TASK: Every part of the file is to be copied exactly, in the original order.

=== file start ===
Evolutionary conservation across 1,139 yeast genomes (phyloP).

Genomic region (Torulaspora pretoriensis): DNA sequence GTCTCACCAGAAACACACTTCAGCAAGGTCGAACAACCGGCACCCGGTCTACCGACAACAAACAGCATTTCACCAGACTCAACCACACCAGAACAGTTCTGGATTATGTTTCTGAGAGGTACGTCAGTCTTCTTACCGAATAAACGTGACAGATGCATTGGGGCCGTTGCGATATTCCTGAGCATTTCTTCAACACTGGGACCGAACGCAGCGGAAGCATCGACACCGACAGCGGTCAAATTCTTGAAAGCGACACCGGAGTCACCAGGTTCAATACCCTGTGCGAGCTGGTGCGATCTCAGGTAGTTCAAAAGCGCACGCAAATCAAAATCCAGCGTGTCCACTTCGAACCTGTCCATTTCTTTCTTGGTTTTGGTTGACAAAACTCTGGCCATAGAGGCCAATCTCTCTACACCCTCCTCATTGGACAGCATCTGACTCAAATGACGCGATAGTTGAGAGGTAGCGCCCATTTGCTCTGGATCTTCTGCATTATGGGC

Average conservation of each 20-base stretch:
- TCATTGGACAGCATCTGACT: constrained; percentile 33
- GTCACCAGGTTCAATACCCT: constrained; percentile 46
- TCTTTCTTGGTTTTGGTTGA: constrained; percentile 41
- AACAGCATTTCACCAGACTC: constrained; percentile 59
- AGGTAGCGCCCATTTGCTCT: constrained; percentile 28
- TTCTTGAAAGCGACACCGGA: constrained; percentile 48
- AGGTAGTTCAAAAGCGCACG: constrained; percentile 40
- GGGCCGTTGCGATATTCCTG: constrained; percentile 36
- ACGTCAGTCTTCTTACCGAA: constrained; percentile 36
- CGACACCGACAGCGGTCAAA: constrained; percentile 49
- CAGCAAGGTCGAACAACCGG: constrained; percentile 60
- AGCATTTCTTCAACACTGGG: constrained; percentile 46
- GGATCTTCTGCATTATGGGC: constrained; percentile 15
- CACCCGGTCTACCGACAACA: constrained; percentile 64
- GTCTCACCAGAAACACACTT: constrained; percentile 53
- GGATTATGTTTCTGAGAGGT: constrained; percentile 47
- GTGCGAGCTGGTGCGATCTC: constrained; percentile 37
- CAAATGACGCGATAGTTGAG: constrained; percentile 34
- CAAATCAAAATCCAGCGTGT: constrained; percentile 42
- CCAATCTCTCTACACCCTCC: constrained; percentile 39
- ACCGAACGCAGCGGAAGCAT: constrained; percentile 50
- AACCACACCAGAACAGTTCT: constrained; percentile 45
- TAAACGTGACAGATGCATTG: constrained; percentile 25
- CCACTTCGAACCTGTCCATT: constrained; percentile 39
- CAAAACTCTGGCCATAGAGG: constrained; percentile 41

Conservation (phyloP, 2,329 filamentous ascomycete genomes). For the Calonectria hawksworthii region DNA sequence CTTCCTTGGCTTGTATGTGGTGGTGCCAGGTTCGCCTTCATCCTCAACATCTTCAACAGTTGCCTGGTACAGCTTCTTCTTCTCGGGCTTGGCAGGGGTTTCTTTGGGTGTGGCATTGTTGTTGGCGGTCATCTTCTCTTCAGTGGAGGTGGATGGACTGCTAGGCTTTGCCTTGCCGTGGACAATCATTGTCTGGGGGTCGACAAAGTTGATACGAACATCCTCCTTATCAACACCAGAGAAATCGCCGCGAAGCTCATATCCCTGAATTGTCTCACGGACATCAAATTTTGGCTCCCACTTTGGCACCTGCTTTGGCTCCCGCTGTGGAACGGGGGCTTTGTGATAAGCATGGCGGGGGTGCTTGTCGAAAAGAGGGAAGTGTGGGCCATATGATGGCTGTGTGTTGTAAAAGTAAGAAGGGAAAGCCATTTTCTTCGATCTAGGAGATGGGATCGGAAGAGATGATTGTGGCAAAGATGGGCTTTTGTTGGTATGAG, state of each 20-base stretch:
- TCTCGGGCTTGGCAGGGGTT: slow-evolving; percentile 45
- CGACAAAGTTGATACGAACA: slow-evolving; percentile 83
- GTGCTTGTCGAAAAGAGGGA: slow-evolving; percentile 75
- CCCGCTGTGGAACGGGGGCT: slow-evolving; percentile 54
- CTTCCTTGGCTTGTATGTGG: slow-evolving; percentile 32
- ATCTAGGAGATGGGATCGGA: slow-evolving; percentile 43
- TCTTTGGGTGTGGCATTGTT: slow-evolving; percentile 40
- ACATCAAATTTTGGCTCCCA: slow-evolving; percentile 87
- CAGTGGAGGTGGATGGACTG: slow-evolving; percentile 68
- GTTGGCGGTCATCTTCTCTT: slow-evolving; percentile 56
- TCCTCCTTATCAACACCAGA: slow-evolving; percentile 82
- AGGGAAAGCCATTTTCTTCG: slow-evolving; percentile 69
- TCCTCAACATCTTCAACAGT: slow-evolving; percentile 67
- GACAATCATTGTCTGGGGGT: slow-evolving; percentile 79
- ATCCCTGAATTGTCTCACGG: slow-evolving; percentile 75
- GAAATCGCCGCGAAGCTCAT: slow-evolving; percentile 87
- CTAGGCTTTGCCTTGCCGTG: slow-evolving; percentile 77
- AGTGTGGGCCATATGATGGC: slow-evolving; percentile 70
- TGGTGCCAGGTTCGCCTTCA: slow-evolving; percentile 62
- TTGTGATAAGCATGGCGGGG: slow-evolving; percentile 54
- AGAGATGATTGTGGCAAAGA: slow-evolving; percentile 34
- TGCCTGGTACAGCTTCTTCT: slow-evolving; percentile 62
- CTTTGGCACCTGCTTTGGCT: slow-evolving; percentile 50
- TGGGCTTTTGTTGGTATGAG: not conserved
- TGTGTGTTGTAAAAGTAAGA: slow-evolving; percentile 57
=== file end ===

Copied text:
Evolutionary conservation across 1,139 yeast genomes (phyloP).

Genomic region (Torulaspora pretoriensis): DNA sequence GTCTCACCAGAAACACACTTCAGCAAGGTCGAACAACCGGCACCCGGTCTACCGACAACAAACAGCATTTCACCAGACTCAACCACACCAGAACAGTTCTGGATTATGTTTCTGAGAGGTACGTCAGTCTTCTTACCGAATAAACGTGACAGATGCATTGGGGCCGTTGCGATATTCCTGAGCATTTCTTCAACACTGGGACCGAACGCAGCGGAAGCATCGACACCGACAGCGGTCAAATTCTTGAAAGCGACACCGGAGTCACCAGGTTCAATACCCTGTGCGAGCTGGTGCGATCTCAGGTAGTTCAAAAGCGCACGCAAATCAAAATCCAGCGTGTCCACTTCGAACCTGTCCATTTCTTTCTTGGTTTTGGTTGACAAAACTCTGGCCATAGAGGCCAATCTCTCTACACCCTCCTCATTGGACAGCATCTGACTCAAATGACGCGATAGTTGAGAGGTAGCGCCCATTTGCTCTGGATCTTCTGCATTATGGGC

Average conservation of each 20-base stretch:
- TCATTGGACAGCATCTGACT: constrained; percentile 33
- GTCACCAGGTTCAATACCCT: constrained; percentile 46
- TCTTTCTTGGTTTTGGTTGA: constrained; percentile 41
- AACAGCATTTCACCAGACTC: constrained; percentile 59
- AGGTAGCGCCCATTTGCTCT: constrained; percentile 28
- TTCTTGAAAGCGACACCGGA: constrained; percentile 48
- AGGTAGTTCAAAAGCGCACG: constrained; percentile 40
- GGGCCGTTGCGATATTCCTG: constrained; percentile 36
- ACGTCAGTCTTCTTACCGAA: constrained; percentile 36
- CGACACCGACAGCGGTCAAA: constrained; percentile 49
- CAGCAAGGTCGAACAACCGG: constrained; percentile 60
- AGCATTTCTTCAACACTGGG: constrained; percentile 46
- GGATCTTCTGCATTATGGGC: constrained; percentile 15
- CACCCGGTCTACCGACAACA: constrained; percentile 64
- GTCTCACCAGAAACACACTT: constrained; percentile 53
- GGATTATGTTTCTGAGAGGT: constrained; percentile 47
- GTGCGAGCTGGTGCGATCTC: constrained; percentile 37
- CAAATGACGCGATAGTTGAG: constrained; percentile 34
- CAAATCAAAATCCAGCGTGT: constrained; percentile 42
- CCAATCTCTCTACACCCTCC: constrained; percentile 39
- ACCGAACGCAGCGGAAGCAT: constrained; percentile 50
- AACCACACCAGAACAGTTCT: constrained; percentile 45
- TAAACGTGACAGATGCATTG: constrained; percentile 25
- CCACTTCGAACCTGTCCATT: constrained; percentile 39
- CAAAACTCTGGCCATAGAGG: constrained; percentile 41

Conservation (phyloP, 2,329 filamentous ascomycete genomes). For the Calonectria hawksworthii region DNA sequence CTTCCTTGGCTTGTATGTGGTGGTGCCAGGTTCGCCTTCATCCTCAACATCTTCAACAGTTGCCTGGTACAGCTTCTTCTTCTCGGGCTTGGCAGGGGTTTCTTTGGGTGTGGCATTGTTGTTGGCGGTCATCTTCTCTTCAGTGGAGGTGGATGGACTGCTAGGCTTTGCCTTGCCGTGGACAATCATTGTCTGGGGGTCGACAAAGTTGATACGAACATCCTCCTTATCAACACCAGAGAAATCGCCGCGAAGCTCATATCCCTGAATTGTCTCACGGACATCAAATTTTGGCTCCCACTTTGGCACCTGCTTTGGCTCCCGCTGTGGAACGGGGGCTTTGTGATAAGCATGGCGGGGGTGCTTGTCGAAAAGAGGGAAGTGTGGGCCATATGATGGCTGTGTGTTGTAAAAGTAAGAAGGGAAAGCCATTTTCTTCGATCTAGGAGATGGGATCGGAAGAGATGATTGTGGCAAAGATGGGCTTTTGTTGGTATGAG, state of each 20-base stretch:
- TCTCGGGCTTGGCAGGGGTT: slow-evolving; percentile 45
- CGACAAAGTTGATACGAACA: slow-evolving; percentile 83
- GTGCTTGTCGAAAAGAGGGA: slow-evolving; percentile 75
- CCCGCTGTGGAACGGGGGCT: slow-evolving; percentile 54
- CTTCCTTGGCTTGTATGTGG: slow-evolving; percentile 32
- ATCTAGGAGATGGGATCGGA: slow-evolving; percentile 43
- TCTTTGGGTGTGGCATTGTT: slow-evolving; percentile 40
- ACATCAAATTTTGGCTCCCA: slow-evolving; percentile 87
- CAGTGGAGGTGGATGGACTG: slow-evolving; percentile 68
- GTTGGCGGTCATCTTCTCTT: slow-evolving; percentile 56
- TCCTCCTTATCAACACCAGA: slow-evolving; percentile 82
- AGGGAAAGCCATTTTCTTCG: slow-evolving; percentile 69
- TCCTCAACATCTTCAACAGT: slow-evolving; percentile 67
- GACAATCATTGTCTGGGGGT: slow-evolving; percentile 79
- ATCCCTGAATTGTCTCACGG: slow-evolving; percentile 75
- GAAATCGCCGCGAAGCTCAT: slow-evolving; percentile 87
- CTAGGCTTTGCCTTGCCGTG: slow-evolving; percentile 77
- AGTGTGGGCCATATGATGGC: slow-evolving; percentile 70
- TGGTGCCAGGTTCGCCTTCA: slow-evolving; percentile 62
- TTGTGATAAGCATGGCGGGG: slow-evolving; percentile 54
- AGAGATGATTGTGGCAAAGA: slow-evolving; percentile 34
- TGCCTGGTACAGCTTCTTCT: slow-evolving; percentile 62
- CTTTGGCACCTGCTTTGGCT: slow-evolving; percentile 50
- TGGGCTTTTGTTGGTATGAG: not conserved
- TGTGTGTTGTAAAAGTAAGA: slow-evolving; percentile 57